This desk can be confidently attributed to Thomas Chippendale (d. 1779) based both on stylistic attributes and constructional features that appear on documented work from Chippendale's workshop. The distinctive and extremely unusual S-pattern keyhole features almost exclusively on other Chippendale furniture, specifically the bookcases supplied to Sir Penistone Lamb for the Library at Brocket Hall in 1772-1775 (see C. Gilbert, The Life and Work of Thomas Chippendale, London, 1978, vol. II, figs. 77, 80 and 267). They also appear on a drum table almost certainly supplied by Chippendale for Brocket Hall and sold by Christie's London, 9 July 1998, lot 80 (290,000). Moreover, the double scrolled profile of the kneehole centered by a foliate clasp is repeated on the celebrated desk from Nostell Priory, Yorkshire (illustrated op.cit., p.240, figs. 440-441), and the slightly inset profile of the corners appears on another well-known desk by Chippendale from Combe Abbey, Warwickshire. Finally, the design of the desk is based on a pattern for a 'Library Table' in Chippendale's The Gentleman and Cabinet-Maker's Director of 1762, plate LXXXIV.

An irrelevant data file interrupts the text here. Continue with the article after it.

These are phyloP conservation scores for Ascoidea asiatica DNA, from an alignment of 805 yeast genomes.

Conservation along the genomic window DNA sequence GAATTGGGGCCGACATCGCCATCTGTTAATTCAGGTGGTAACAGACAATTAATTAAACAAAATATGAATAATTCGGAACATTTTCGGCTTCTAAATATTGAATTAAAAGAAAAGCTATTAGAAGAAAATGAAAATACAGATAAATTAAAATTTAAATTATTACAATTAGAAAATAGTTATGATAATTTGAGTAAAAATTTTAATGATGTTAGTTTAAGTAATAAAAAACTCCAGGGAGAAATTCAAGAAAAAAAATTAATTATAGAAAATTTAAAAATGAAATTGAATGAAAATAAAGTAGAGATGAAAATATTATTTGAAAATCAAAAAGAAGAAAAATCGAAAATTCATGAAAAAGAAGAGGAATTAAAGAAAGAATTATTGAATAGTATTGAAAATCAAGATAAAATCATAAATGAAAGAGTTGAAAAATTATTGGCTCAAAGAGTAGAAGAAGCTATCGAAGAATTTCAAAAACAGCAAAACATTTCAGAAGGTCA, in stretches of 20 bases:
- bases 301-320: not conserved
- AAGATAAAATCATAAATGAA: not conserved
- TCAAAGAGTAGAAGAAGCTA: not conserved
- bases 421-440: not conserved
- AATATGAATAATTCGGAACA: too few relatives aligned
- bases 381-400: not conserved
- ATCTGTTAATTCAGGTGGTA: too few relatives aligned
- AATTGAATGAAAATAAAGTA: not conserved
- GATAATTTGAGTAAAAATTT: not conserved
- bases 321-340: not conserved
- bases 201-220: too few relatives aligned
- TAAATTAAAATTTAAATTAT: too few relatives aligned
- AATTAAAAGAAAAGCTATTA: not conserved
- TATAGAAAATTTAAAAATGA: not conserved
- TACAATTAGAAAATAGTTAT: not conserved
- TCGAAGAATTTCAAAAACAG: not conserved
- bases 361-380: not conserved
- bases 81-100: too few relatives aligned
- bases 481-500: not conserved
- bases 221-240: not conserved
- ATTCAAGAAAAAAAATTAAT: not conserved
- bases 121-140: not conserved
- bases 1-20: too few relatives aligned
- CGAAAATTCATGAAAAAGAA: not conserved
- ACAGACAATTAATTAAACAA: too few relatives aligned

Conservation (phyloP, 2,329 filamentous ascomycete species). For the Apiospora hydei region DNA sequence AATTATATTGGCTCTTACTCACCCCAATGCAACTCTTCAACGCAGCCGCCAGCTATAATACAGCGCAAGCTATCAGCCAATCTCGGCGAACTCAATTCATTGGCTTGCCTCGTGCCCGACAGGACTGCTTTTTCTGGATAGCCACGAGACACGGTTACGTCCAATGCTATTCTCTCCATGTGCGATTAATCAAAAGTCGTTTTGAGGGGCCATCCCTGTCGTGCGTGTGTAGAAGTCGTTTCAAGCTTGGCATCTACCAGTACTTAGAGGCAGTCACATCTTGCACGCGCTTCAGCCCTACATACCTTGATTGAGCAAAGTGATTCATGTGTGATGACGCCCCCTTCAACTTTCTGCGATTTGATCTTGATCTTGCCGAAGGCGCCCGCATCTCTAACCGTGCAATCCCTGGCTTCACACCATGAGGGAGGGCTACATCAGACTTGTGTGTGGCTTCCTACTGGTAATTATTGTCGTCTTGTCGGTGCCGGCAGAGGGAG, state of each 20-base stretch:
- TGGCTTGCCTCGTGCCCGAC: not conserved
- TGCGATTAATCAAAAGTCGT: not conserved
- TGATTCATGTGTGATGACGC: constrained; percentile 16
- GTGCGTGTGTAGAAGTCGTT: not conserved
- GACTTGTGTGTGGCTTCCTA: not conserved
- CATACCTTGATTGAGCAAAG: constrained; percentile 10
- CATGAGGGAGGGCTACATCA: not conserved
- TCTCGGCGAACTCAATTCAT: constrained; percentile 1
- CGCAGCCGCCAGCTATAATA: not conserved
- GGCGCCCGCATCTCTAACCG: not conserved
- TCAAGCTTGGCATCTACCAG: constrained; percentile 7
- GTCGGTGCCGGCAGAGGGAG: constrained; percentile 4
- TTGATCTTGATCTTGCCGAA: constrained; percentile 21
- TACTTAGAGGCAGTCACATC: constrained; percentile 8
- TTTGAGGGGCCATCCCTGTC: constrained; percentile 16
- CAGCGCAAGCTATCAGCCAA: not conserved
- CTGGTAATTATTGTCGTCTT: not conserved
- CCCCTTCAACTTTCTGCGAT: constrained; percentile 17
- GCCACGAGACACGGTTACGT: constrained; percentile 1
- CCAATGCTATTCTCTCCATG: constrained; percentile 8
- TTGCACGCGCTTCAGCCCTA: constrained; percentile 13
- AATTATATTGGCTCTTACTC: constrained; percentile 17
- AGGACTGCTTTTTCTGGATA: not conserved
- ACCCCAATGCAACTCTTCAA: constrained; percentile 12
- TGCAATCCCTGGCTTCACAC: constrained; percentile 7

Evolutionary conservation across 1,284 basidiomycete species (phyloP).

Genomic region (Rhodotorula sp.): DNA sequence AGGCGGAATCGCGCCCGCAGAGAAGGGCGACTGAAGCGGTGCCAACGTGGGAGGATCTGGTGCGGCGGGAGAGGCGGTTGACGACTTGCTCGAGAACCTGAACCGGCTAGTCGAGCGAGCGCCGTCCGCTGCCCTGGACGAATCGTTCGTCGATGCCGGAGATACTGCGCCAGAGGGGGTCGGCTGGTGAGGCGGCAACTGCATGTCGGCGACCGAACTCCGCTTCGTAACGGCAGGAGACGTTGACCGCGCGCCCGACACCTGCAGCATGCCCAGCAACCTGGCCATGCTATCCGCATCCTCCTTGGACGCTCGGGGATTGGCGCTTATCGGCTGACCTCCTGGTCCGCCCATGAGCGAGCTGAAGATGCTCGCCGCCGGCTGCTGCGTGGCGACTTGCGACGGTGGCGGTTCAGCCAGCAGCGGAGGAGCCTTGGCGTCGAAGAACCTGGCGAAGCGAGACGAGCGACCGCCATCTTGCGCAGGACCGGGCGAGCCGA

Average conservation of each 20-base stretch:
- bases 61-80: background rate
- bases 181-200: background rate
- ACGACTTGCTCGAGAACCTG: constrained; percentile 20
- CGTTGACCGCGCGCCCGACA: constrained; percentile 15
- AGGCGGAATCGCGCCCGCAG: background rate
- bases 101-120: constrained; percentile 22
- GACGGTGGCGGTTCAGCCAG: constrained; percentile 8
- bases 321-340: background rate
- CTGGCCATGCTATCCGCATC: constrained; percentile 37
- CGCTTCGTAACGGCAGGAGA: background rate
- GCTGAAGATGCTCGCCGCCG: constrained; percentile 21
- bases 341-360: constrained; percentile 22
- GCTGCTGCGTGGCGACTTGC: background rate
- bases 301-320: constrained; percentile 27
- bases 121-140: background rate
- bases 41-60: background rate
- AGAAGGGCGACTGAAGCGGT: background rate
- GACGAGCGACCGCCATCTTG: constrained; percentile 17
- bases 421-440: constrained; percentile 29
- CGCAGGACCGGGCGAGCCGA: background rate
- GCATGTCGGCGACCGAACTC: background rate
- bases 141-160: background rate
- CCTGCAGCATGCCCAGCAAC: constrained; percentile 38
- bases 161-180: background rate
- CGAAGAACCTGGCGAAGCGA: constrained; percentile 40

A related desk, more elaborately carved but of nearly identical proportion and also attributed to Chippendale was sold anonymously by Sotheby's London, 7 July 1995, lot 54 (408,500). A further desk of the same proportion from Otterington Hall, Northallerton directly copies the left side of the Chippendale design. This desk is illustrated in M.Harris & Sons, Old English Furniture, London, 1935, pl.48 and R. Edwards and M. Jourdain, Georgian Cabinet-Makers, rev.edn., London, 1955, p.167, fig.89. and was sold by Arthur D. Leidesdorf, Sotheby's London, 27-28 June 1974, lot 33.